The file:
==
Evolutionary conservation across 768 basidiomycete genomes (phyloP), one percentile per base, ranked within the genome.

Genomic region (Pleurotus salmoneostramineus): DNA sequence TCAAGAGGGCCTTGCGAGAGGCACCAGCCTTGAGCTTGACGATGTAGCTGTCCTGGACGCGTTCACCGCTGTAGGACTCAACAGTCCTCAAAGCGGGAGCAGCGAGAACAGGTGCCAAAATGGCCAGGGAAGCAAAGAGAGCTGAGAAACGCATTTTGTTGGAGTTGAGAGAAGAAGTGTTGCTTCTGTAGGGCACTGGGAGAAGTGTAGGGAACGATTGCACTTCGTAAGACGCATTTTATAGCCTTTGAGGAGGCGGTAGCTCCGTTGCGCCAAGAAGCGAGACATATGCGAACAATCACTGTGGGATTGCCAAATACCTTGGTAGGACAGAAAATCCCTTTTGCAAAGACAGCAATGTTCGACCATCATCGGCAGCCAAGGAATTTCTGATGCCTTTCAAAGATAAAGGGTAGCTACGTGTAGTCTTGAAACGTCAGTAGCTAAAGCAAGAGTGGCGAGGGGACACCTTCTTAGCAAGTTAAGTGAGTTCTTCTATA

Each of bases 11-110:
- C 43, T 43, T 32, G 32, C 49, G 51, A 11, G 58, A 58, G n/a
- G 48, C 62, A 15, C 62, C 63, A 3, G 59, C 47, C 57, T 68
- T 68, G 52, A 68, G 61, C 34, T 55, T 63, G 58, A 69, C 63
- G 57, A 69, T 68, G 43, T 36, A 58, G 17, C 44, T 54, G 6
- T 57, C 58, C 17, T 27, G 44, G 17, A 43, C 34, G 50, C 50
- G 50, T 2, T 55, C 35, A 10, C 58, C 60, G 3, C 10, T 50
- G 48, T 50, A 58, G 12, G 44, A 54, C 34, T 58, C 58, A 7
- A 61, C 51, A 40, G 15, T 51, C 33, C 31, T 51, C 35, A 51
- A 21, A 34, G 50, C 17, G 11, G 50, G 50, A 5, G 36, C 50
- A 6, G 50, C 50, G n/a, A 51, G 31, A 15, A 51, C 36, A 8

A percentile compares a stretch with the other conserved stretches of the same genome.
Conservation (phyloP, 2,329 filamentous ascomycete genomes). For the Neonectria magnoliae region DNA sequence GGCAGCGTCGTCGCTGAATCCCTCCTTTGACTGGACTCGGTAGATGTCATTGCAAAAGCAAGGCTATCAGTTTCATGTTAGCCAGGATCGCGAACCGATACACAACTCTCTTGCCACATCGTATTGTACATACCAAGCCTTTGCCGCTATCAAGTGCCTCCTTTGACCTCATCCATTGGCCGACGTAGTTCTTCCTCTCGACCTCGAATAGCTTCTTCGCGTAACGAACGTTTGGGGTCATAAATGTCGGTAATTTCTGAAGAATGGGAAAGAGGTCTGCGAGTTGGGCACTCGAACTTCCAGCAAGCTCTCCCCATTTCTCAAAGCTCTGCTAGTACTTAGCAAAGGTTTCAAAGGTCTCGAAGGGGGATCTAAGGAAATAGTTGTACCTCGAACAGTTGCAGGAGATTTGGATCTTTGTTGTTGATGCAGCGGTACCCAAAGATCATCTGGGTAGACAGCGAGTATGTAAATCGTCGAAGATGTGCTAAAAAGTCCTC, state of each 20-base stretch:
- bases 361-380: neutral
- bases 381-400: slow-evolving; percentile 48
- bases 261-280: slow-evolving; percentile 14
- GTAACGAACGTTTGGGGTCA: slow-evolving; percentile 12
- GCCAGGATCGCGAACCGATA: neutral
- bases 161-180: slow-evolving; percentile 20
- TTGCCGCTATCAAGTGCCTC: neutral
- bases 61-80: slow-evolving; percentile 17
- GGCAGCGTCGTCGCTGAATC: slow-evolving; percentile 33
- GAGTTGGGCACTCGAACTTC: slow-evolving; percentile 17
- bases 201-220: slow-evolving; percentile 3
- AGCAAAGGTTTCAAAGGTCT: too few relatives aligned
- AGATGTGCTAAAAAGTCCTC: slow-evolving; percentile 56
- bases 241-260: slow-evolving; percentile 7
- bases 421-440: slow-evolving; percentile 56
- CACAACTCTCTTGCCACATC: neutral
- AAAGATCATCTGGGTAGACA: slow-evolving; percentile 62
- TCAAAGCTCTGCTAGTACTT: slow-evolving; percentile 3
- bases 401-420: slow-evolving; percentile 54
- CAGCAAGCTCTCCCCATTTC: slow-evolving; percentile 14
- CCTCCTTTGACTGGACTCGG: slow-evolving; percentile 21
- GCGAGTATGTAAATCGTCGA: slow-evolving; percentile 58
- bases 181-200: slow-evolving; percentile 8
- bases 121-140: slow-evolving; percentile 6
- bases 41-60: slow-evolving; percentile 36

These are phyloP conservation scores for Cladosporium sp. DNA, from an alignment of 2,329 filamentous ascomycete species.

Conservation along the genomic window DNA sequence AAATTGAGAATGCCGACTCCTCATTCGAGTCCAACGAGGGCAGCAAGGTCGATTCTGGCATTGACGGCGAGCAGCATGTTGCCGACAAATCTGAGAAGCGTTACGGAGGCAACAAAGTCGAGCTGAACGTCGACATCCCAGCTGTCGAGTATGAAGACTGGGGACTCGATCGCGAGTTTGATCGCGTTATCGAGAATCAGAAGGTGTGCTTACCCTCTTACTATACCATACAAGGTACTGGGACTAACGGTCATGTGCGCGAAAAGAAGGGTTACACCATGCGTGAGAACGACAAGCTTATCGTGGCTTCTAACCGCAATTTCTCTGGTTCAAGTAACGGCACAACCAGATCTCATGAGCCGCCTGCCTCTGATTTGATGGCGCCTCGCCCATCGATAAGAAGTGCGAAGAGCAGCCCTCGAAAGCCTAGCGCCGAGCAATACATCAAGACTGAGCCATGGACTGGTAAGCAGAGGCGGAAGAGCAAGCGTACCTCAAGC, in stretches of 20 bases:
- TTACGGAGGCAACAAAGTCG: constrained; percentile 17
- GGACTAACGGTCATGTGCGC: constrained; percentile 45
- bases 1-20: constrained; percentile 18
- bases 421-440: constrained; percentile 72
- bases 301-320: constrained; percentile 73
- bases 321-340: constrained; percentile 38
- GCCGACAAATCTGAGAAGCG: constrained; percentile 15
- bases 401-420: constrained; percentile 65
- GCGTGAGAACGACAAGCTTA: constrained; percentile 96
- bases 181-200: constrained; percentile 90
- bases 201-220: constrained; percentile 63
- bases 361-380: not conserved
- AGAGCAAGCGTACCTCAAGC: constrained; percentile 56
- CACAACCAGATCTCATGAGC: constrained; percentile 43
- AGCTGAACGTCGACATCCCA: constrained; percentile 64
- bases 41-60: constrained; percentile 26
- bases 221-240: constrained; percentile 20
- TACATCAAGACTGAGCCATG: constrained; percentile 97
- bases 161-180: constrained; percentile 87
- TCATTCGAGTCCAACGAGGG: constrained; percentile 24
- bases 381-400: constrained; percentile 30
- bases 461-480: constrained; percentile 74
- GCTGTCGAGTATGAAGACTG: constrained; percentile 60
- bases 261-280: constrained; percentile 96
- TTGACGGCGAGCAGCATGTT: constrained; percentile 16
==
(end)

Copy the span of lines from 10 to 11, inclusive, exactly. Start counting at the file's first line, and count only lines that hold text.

- G 48, T 50, A 58, G 12, G 44, A 54, C 34, T 58, C 58, A 7
- A 61, C 51, A 40, G 15, T 51, C 33, C 31, T 51, C 35, A 51